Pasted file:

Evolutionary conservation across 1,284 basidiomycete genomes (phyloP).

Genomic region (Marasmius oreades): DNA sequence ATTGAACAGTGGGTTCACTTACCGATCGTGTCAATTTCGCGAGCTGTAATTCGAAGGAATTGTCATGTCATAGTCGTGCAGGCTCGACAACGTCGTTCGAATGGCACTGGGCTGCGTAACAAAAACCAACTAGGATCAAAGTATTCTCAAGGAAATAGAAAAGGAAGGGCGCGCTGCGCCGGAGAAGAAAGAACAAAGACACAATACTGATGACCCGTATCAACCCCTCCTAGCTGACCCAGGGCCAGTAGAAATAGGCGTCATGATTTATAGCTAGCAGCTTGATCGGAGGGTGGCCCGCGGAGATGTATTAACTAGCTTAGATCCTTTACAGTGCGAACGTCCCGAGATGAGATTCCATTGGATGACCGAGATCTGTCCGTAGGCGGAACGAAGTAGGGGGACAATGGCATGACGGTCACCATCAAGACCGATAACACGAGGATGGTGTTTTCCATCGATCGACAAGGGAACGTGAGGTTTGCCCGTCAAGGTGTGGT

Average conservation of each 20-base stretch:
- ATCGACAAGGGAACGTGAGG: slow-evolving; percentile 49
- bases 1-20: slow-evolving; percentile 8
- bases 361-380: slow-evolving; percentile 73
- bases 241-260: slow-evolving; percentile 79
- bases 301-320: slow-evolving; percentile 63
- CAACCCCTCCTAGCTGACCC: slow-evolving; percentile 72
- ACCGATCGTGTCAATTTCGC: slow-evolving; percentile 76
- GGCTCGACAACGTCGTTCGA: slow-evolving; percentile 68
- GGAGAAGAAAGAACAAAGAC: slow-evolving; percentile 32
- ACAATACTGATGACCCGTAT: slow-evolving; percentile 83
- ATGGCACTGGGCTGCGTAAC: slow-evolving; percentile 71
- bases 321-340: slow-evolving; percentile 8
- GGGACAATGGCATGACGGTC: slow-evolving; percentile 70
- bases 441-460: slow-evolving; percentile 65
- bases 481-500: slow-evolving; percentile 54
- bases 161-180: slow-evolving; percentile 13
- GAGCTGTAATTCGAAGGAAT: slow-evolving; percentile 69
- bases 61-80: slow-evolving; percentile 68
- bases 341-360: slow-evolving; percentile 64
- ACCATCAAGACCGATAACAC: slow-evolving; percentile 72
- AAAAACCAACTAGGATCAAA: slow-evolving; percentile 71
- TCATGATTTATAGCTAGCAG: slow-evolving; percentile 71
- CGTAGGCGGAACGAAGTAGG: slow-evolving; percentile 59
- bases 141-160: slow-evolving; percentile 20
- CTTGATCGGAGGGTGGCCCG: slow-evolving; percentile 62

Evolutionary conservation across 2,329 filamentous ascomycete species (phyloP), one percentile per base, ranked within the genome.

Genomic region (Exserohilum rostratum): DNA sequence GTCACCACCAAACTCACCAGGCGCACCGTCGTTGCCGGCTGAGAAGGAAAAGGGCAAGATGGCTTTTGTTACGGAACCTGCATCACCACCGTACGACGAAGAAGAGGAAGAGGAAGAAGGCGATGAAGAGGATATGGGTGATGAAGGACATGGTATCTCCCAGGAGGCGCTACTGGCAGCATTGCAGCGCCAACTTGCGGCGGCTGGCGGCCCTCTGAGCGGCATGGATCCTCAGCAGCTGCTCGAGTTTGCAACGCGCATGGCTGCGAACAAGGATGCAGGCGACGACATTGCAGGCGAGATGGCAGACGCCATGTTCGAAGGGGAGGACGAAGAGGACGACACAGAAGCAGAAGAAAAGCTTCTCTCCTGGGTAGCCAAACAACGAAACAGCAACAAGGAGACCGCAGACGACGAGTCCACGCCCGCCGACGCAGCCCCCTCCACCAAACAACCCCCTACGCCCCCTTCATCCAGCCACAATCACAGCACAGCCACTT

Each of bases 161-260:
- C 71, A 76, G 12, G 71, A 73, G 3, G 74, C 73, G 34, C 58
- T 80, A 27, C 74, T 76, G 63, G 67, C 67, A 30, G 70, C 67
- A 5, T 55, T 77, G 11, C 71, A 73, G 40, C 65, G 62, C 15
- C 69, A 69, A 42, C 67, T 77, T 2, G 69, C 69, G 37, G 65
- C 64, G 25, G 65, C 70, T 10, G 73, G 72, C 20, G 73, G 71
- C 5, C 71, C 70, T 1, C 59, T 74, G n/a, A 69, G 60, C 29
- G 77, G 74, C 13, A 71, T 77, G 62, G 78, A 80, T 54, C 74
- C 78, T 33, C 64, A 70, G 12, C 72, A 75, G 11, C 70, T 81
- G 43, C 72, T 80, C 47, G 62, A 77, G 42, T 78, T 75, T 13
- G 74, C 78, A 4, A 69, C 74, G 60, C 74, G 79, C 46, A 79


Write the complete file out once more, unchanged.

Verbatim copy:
Evolutionary conservation across 1,284 basidiomycete genomes (phyloP).

Genomic region (Marasmius oreades): DNA sequence ATTGAACAGTGGGTTCACTTACCGATCGTGTCAATTTCGCGAGCTGTAATTCGAAGGAATTGTCATGTCATAGTCGTGCAGGCTCGACAACGTCGTTCGAATGGCACTGGGCTGCGTAACAAAAACCAACTAGGATCAAAGTATTCTCAAGGAAATAGAAAAGGAAGGGCGCGCTGCGCCGGAGAAGAAAGAACAAAGACACAATACTGATGACCCGTATCAACCCCTCCTAGCTGACCCAGGGCCAGTAGAAATAGGCGTCATGATTTATAGCTAGCAGCTTGATCGGAGGGTGGCCCGCGGAGATGTATTAACTAGCTTAGATCCTTTACAGTGCGAACGTCCCGAGATGAGATTCCATTGGATGACCGAGATCTGTCCGTAGGCGGAACGAAGTAGGGGGACAATGGCATGACGGTCACCATCAAGACCGATAACACGAGGATGGTGTTTTCCATCGATCGACAAGGGAACGTGAGGTTTGCCCGTCAAGGTGTGGT

Average conservation of each 20-base stretch:
- ATCGACAAGGGAACGTGAGG: slow-evolving; percentile 49
- bases 1-20: slow-evolving; percentile 8
- bases 361-380: slow-evolving; percentile 73
- bases 241-260: slow-evolving; percentile 79
- bases 301-320: slow-evolving; percentile 63
- CAACCCCTCCTAGCTGACCC: slow-evolving; percentile 72
- ACCGATCGTGTCAATTTCGC: slow-evolving; percentile 76
- GGCTCGACAACGTCGTTCGA: slow-evolving; percentile 68
- GGAGAAGAAAGAACAAAGAC: slow-evolving; percentile 32
- ACAATACTGATGACCCGTAT: slow-evolving; percentile 83
- ATGGCACTGGGCTGCGTAAC: slow-evolving; percentile 71
- bases 321-340: slow-evolving; percentile 8
- GGGACAATGGCATGACGGTC: slow-evolving; percentile 70
- bases 441-460: slow-evolving; percentile 65
- bases 481-500: slow-evolving; percentile 54
- bases 161-180: slow-evolving; percentile 13
- GAGCTGTAATTCGAAGGAAT: slow-evolving; percentile 69
- bases 61-80: slow-evolving; percentile 68
- bases 341-360: slow-evolving; percentile 64
- ACCATCAAGACCGATAACAC: slow-evolving; percentile 72
- AAAAACCAACTAGGATCAAA: slow-evolving; percentile 71
- TCATGATTTATAGCTAGCAG: slow-evolving; percentile 71
- CGTAGGCGGAACGAAGTAGG: slow-evolving; percentile 59
- bases 141-160: slow-evolving; percentile 20
- CTTGATCGGAGGGTGGCCCG: slow-evolving; percentile 62

Evolutionary conservation across 2,329 filamentous ascomycete species (phyloP), one percentile per base, ranked within the genome.

Genomic region (Exserohilum rostratum): DNA sequence GTCACCACCAAACTCACCAGGCGCACCGTCGTTGCCGGCTGAGAAGGAAAAGGGCAAGATGGCTTTTGTTACGGAACCTGCATCACCACCGTACGACGAAGAAGAGGAAGAGGAAGAAGGCGATGAAGAGGATATGGGTGATGAAGGACATGGTATCTCCCAGGAGGCGCTACTGGCAGCATTGCAGCGCCAACTTGCGGCGGCTGGCGGCCCTCTGAGCGGCATGGATCCTCAGCAGCTGCTCGAGTTTGCAACGCGCATGGCTGCGAACAAGGATGCAGGCGACGACATTGCAGGCGAGATGGCAGACGCCATGTTCGAAGGGGAGGACGAAGAGGACGACACAGAAGCAGAAGAAAAGCTTCTCTCCTGGGTAGCCAAACAACGAAACAGCAACAAGGAGACCGCAGACGACGAGTCCACGCCCGCCGACGCAGCCCCCTCCACCAAACAACCCCCTACGCCCCCTTCATCCAGCCACAATCACAGCACAGCCACTT

Each of bases 161-260:
- C 71, A 76, G 12, G 71, A 73, G 3, G 74, C 73, G 34, C 58
- T 80, A 27, C 74, T 76, G 63, G 67, C 67, A 30, G 70, C 67
- A 5, T 55, T 77, G 11, C 71, A 73, G 40, C 65, G 62, C 15
- C 69, A 69, A 42, C 67, T 77, T 2, G 69, C 69, G 37, G 65
- C 64, G 25, G 65, C 70, T 10, G 73, G 72, C 20, G 73, G 71
- C 5, C 71, C 70, T 1, C 59, T 74, G n/a, A 69, G 60, C 29
- G 77, G 74, C 13, A 71, T 77, G 62, G 78, A 80, T 54, C 74
- C 78, T 33, C 64, A 70, G 12, C 72, A 75, G 11, C 70, T 81
- G 43, C 72, T 80, C 47, G 62, A 77, G 42, T 78, T 75, T 13
- G 74, C 78, A 4, A 69, C 74, G 60, C 74, G 79, C 46, A 79